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  • About
  • The Global ETD Search service is a free service for researchers to find electronic theses and dissertations. This service is provided by the Networked Digital Library of Theses and Dissertations.
    Our metadata is collected from universities around the world. If you manage a university/consortium/country archive and want to be added, details can be found on the NDLTD website.
1

Egyptian stone vessels predynastic period to dynasty III [three] typology and analysis /

Khouli, Ali. January 1978 (has links)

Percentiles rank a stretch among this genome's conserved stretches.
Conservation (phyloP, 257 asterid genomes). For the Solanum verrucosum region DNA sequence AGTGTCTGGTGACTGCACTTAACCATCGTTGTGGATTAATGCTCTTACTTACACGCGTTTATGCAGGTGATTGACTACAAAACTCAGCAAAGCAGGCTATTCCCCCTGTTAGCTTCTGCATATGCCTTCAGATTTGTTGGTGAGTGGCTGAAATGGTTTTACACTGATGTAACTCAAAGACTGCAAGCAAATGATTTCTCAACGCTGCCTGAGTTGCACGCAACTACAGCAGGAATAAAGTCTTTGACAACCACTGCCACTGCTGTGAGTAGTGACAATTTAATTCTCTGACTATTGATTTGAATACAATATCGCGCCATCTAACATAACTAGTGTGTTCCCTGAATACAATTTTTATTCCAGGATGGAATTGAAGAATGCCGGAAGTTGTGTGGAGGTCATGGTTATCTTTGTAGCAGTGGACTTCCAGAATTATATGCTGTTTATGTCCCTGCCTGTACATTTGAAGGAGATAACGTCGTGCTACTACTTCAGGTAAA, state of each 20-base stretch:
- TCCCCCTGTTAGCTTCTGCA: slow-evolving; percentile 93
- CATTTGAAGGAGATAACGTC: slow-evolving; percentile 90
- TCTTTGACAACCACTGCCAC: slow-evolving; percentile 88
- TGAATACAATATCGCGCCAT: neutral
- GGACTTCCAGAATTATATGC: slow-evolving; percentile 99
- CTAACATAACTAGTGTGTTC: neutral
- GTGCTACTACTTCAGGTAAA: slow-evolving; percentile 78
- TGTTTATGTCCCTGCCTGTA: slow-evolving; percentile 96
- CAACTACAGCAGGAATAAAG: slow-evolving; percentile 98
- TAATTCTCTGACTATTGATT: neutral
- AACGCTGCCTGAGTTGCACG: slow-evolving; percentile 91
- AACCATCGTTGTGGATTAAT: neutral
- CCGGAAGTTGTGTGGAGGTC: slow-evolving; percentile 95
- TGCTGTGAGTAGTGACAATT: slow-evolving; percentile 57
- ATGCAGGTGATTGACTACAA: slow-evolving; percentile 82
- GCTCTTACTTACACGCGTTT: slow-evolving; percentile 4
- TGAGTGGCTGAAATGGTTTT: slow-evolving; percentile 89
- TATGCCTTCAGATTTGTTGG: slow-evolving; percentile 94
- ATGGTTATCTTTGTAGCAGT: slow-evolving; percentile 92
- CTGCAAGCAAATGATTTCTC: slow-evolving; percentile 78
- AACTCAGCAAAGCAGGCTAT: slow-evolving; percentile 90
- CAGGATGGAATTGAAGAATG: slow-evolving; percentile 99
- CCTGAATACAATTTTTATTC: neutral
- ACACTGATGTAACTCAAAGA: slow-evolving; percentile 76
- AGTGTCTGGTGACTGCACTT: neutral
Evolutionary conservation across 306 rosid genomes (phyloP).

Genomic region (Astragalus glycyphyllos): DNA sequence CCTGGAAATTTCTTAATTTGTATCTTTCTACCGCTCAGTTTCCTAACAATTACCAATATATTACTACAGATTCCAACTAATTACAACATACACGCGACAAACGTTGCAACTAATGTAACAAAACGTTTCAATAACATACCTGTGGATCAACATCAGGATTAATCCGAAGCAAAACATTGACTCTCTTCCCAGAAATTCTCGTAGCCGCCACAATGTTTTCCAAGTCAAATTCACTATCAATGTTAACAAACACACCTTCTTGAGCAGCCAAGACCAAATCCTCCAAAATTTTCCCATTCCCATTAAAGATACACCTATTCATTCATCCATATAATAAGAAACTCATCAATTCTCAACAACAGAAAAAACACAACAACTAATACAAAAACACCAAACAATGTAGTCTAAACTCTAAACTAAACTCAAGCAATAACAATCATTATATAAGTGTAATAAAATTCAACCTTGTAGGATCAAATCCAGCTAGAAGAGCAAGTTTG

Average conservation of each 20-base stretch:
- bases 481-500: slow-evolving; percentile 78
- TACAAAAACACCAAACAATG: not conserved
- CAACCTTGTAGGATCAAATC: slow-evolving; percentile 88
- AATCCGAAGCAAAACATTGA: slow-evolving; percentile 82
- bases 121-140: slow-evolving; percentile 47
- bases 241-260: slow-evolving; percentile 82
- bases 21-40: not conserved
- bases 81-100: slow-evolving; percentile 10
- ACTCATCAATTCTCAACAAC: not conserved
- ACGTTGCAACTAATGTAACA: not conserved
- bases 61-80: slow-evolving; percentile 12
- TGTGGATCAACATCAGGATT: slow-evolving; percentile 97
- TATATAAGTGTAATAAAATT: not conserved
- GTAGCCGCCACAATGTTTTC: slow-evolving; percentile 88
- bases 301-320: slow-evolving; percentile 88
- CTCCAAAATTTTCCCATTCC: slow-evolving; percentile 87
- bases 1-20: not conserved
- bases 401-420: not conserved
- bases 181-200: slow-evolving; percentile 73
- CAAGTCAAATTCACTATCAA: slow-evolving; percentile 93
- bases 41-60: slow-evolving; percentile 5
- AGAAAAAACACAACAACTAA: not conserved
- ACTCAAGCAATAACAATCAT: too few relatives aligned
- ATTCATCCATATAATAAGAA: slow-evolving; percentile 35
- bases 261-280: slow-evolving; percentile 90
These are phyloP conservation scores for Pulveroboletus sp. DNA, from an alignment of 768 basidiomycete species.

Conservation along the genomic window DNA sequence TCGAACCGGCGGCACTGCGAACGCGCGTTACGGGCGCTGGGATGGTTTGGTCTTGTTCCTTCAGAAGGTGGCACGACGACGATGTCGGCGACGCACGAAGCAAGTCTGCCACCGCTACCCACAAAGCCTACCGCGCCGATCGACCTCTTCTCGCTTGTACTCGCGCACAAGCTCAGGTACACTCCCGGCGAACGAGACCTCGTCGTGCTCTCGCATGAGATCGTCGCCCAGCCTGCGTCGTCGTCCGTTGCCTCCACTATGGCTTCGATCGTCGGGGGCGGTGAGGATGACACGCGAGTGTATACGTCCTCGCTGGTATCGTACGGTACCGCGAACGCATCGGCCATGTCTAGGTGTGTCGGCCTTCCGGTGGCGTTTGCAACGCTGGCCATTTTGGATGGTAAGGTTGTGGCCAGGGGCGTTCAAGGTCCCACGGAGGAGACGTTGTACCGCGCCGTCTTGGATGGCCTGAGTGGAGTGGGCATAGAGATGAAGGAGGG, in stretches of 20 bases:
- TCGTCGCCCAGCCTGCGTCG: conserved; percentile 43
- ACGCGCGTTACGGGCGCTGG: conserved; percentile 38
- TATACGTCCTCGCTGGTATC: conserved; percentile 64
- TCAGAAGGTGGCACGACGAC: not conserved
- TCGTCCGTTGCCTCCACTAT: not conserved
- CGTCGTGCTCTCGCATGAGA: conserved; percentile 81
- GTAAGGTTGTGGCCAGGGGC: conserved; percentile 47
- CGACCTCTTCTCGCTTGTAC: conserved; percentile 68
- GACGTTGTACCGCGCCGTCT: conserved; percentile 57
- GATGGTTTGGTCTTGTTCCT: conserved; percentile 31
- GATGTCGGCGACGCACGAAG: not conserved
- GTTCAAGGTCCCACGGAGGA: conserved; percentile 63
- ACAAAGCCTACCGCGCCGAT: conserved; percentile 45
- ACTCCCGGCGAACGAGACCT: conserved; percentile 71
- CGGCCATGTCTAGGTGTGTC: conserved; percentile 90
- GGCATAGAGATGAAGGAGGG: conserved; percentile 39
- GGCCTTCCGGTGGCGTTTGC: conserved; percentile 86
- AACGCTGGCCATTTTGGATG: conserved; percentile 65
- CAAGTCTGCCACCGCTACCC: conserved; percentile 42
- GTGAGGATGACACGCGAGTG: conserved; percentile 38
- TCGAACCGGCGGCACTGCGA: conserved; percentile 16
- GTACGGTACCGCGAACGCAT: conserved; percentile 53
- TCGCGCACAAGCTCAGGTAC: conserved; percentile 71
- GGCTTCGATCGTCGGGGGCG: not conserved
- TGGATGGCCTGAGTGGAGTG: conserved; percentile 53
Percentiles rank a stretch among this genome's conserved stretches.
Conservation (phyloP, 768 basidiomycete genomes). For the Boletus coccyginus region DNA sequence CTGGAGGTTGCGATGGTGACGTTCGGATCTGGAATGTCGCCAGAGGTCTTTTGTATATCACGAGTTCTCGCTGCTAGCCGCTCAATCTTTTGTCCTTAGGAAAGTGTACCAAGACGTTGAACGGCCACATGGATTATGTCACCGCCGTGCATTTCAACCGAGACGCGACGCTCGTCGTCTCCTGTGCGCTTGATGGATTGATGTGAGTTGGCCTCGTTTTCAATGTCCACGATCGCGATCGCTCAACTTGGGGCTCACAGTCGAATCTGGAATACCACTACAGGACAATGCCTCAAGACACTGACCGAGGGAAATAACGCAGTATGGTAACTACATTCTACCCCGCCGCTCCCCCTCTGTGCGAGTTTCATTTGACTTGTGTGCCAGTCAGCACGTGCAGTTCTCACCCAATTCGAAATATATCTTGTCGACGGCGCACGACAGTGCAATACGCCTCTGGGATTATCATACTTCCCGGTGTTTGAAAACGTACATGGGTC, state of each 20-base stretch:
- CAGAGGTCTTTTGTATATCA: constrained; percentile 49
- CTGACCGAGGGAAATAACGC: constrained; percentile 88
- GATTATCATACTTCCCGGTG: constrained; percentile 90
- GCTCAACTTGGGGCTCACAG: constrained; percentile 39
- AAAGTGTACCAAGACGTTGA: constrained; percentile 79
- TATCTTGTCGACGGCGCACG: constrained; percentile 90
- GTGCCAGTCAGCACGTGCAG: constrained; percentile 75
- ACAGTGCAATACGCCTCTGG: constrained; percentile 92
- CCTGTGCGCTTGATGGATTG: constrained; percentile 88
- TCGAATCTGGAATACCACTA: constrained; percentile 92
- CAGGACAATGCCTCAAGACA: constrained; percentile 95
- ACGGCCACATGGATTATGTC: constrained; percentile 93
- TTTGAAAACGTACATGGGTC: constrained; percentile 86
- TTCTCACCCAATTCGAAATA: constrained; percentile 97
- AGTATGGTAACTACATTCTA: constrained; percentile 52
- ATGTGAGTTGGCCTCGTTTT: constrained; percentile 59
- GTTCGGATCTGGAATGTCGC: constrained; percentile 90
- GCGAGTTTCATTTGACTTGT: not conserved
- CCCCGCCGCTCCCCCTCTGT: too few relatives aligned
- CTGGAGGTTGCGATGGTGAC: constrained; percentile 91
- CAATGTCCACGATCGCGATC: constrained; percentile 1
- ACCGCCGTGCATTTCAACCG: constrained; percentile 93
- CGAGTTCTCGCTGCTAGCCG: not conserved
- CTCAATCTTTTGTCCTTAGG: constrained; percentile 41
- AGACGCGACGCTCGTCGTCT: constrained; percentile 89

Thesis--University College, London. / At head of title: Deutsches Archäologisches Institut, Abteilung Kairo. Includes bibliographical references (v. 2, p. 858-862).
2

Egyptian stone vessels predynastic period to dynasty III [three] typology and analysis /

Khouli, Ali. January 1978 (has links)
Thesis--University College, London. / At head of title: Deutsches Archäologisches Institut, Abteilung Kairo. Includes bibliographical references (v. 2, p. 858-862).
3

Transfer of tool affordances in computer vision for robotics

Abelha Ferreira, Paulo January 2018 (has links)